But irrationality and dangerous selfishness aside, I don’t judge the desire for this to be over. This is hard. Quarantine has been one of the hardest things I’ve ever done and that’s what I kept thinking about as I was reading Silk’s story again. She was completely cutoff from everyone and everything for TEN YEARS. TEN YEARS. She willingly carried that burden. She made that sacrifice. And we, as a country, couldn’t make it past a month. But, aside from the behaviors I mentioned above, I can’t judge that struggle.
Making it more personal and less judgy about the country as a whole, as I read I kept asking myself – Could I have made Cindy Moon’s sacrifice? Am I that strong? Unequivocally the answer is NO.
I’m an extrovert by nature and my relationships – the people I surround myself with in my life, those I love, my natural supports to use the term I’ve learned in therapy – are everything. John Donne famously wrote, “No man is an island entire of itself.” Uh, hell yes John; I’m with you. Sure, I wildly kicked up my phone calls and FaceTime and Zoom chats when lockdown descended. But there’s nothing like being face to face with another human being. Living alone, that lack of in-person connection coupled with the absolutely unknowable answer to how long life would be like this, was all but unbearable at times.
It was on Quarantine Day 20 when I broke. It was a Sunday night and I had been reading articles about how, at that time, the best case scenario was another three months until this was all solved. I felt starkly alone. I tried to meditate – a mixture of the mindfulness meditation I’ve practiced since I first studied Buddhism in college and the technique of finding, following, exploring, and understanding my emotions I’ve been learning in therapy. Touching those emotions, touching that sense of loneliness, opened the floodgates. I began sobbing. For over forty-five minutes straight I wept violent, choking sobs that shook my entire body. Tears streamed down my face as I cried, continually repeating out loud, “I can’t do this. I can’t. I can’t. I can’t.” It had only been twenty days. How was I to do at least ninety more? I wanted this to be over. I wanted life to go back to normal. I wanted to be with people again. I couldn’t live like this. I kept repeating all of this out loud again and again as I sobbed. I felt so very, very alone.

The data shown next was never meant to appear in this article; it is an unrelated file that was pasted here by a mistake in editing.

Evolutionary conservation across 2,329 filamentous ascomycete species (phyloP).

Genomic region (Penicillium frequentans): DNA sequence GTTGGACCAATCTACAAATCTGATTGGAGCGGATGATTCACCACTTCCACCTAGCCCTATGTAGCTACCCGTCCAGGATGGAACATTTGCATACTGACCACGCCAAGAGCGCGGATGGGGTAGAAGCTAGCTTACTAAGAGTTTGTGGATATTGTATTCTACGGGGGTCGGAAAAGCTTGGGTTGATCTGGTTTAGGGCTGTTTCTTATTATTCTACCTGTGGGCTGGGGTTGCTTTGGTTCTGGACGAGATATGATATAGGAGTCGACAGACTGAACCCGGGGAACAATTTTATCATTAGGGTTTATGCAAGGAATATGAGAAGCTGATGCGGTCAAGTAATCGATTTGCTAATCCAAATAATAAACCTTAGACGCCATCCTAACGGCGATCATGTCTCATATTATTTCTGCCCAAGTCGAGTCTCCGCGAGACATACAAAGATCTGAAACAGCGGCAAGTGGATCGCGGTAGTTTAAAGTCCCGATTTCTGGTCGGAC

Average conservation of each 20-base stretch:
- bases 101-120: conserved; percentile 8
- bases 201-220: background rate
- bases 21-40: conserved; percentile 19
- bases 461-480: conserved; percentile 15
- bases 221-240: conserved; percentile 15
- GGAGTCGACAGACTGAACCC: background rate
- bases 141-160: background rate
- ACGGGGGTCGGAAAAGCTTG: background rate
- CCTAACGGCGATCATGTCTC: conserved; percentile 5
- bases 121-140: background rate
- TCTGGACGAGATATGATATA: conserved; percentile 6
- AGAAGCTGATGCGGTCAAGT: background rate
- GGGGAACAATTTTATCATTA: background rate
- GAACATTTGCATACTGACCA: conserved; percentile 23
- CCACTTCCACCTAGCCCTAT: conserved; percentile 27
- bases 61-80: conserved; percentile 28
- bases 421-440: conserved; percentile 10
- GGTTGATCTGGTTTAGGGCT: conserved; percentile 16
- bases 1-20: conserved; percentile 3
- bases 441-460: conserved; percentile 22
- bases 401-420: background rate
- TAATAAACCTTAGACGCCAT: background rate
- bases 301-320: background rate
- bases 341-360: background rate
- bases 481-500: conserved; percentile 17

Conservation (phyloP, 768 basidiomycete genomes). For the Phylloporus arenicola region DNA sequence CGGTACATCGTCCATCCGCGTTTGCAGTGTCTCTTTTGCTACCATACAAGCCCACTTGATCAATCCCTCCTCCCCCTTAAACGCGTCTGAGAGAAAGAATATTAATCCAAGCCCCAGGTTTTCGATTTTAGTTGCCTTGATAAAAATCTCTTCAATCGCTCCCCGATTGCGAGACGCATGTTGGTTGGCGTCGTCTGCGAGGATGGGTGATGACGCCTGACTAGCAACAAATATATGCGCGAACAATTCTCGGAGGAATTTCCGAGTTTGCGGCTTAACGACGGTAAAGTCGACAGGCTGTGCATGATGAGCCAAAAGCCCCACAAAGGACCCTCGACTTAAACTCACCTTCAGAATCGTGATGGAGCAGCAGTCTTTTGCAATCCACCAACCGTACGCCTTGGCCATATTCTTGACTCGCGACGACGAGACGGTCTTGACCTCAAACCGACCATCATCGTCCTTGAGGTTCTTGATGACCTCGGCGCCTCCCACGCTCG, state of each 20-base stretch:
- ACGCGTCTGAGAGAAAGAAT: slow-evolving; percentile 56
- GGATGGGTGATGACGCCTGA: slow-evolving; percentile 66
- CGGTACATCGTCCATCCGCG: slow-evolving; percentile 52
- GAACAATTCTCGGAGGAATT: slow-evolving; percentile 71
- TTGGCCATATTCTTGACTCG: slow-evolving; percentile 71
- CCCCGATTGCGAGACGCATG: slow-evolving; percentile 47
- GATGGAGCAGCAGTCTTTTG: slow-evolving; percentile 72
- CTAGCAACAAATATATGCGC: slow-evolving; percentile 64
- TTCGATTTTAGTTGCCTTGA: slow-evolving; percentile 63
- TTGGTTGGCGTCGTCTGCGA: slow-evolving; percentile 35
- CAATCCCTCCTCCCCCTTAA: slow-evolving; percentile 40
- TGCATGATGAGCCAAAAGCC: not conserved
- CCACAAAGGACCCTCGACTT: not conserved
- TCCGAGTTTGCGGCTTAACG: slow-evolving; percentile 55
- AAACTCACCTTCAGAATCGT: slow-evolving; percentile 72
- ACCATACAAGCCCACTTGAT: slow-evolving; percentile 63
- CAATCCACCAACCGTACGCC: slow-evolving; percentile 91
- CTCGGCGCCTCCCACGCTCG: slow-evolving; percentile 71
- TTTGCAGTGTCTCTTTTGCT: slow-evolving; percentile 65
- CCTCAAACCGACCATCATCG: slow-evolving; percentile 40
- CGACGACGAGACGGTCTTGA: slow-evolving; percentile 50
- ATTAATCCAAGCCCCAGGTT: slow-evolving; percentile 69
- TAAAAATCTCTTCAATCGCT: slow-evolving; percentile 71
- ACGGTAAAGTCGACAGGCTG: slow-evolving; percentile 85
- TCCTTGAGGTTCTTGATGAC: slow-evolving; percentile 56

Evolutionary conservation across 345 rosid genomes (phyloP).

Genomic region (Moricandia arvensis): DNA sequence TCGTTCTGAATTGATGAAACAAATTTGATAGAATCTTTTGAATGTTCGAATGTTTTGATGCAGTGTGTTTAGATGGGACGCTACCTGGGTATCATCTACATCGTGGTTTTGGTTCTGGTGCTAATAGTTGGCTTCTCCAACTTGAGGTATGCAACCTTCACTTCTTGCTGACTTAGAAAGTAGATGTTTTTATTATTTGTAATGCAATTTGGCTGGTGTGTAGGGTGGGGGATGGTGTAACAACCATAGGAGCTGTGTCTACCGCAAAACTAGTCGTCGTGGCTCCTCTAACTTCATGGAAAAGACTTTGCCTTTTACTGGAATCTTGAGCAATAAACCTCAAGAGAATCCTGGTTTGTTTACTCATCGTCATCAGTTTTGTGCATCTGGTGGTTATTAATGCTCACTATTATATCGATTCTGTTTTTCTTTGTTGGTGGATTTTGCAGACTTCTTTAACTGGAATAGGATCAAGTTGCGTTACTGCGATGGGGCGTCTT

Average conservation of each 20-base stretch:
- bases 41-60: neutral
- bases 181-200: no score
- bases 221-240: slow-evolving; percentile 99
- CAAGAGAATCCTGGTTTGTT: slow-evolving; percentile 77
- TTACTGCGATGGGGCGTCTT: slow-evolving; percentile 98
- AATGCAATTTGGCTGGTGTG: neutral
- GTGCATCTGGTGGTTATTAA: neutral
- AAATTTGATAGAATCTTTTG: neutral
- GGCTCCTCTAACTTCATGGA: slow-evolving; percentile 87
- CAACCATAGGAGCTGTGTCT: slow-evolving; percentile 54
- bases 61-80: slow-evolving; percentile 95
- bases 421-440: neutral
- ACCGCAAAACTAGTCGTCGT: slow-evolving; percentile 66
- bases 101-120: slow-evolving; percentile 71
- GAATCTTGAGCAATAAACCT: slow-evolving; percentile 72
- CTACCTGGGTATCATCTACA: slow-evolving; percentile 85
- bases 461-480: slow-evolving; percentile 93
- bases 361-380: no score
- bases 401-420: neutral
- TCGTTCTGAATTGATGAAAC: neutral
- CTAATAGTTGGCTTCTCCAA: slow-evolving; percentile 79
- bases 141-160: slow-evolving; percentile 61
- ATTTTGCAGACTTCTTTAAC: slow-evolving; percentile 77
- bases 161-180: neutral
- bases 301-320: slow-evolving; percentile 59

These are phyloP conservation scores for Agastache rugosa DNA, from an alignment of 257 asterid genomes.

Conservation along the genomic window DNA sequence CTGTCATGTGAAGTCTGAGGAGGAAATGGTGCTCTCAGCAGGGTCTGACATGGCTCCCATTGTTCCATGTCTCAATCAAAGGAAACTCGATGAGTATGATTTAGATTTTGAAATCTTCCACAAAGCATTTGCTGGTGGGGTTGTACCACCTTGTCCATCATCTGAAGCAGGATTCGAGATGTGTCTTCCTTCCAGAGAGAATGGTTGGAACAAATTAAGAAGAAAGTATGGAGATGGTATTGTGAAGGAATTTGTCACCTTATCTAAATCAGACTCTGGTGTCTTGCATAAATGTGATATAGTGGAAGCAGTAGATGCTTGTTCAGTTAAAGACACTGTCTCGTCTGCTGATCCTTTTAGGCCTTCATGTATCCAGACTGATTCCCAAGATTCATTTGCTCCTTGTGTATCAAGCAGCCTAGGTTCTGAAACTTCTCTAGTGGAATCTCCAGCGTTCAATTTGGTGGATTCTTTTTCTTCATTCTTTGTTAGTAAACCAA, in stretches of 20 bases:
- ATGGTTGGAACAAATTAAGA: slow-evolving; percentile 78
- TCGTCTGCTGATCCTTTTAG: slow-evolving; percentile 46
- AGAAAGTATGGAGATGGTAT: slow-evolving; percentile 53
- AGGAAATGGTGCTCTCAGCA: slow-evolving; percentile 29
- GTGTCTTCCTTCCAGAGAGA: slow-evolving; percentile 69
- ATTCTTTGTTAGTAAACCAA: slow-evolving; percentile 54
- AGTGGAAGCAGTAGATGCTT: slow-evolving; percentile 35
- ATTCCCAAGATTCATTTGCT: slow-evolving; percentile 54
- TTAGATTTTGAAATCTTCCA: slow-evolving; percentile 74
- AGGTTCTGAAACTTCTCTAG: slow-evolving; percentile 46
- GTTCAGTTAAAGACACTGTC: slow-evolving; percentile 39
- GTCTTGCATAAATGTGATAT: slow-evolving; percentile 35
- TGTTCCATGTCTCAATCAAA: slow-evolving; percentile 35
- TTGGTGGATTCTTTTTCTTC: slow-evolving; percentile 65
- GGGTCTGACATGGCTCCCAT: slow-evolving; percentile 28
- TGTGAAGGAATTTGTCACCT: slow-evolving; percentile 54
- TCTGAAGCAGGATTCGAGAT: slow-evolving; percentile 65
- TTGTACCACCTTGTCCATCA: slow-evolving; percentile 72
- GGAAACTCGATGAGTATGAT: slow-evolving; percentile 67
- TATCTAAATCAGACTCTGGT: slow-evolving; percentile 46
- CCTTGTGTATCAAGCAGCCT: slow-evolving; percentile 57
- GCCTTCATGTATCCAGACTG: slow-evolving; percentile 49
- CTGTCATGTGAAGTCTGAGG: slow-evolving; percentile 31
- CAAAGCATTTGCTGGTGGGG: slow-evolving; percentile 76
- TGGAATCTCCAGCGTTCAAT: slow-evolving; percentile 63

When we discussed this at our session that week, my therapist explained the reason the feelings were so intense was because it wasn’t just sadness or loneliness I was feeling. It was grief. I was mourning all that I had lost – all the relationships I couldn’t fully touch, the places I couldn’t go, my normal life and routine. She went on to explain, as we were all adjusting to quarantine, we were living a sort of death within life. We were still alive, yes, but so much of our lives were closed to us. We were trapped here, all of us, isolated with no way back to our regular lives. And, while it’s beginning to change now, at that time none of us had an emotional framework for dealing with something like this. Most recently in therapy we’ve discussed how this experience is leaving us all “touch-starved.” As human beings we’re not made to live in isolation and we’re not made to live without physical, compassionate contact with others. It’s not healthy to live so disconnected. But, rudely, the coronavirus doesn’t seem to care.
As I read, I thought of how horrible those early days of quarantine were. How could Cindy have survived that?? For all she knew she would spend the rest of her life alone in that bunker. I couldn’t make it twenty days! And I was breaking/”cheating” with the lockdown rules early on, too. I’ve never been reckless, but I’ve not followed them strictly. On Day 14, Matthew stopped by to visit. With my comic shop closed, he came baring a mixed bag of comics from Ollie’s. While we stayed six feet apart, we talked for over an hour. Then the second Saturday of quarantine, Hannah and I started meeting for our weekly walks. It was Hannah’s idea and we discussed our comfort with it at length, deciding seeing each other was worth the relatively small risk. As quarantine has went on my walking partners have grown. I’ve taken some walks with Lauren. I’ve walked a lot with Kalie. I’ve done a few walks with Mom and David and Aunt Judy and my cousin Melanie, too. Recently we’ve even tentatively returned to dinner at Grandma’s on Friday nights. But Hannah and I have been doing this since almost the very beginning. And I don’t think it’s an exaggeration to say I’m not sure I’d’ve survived without her.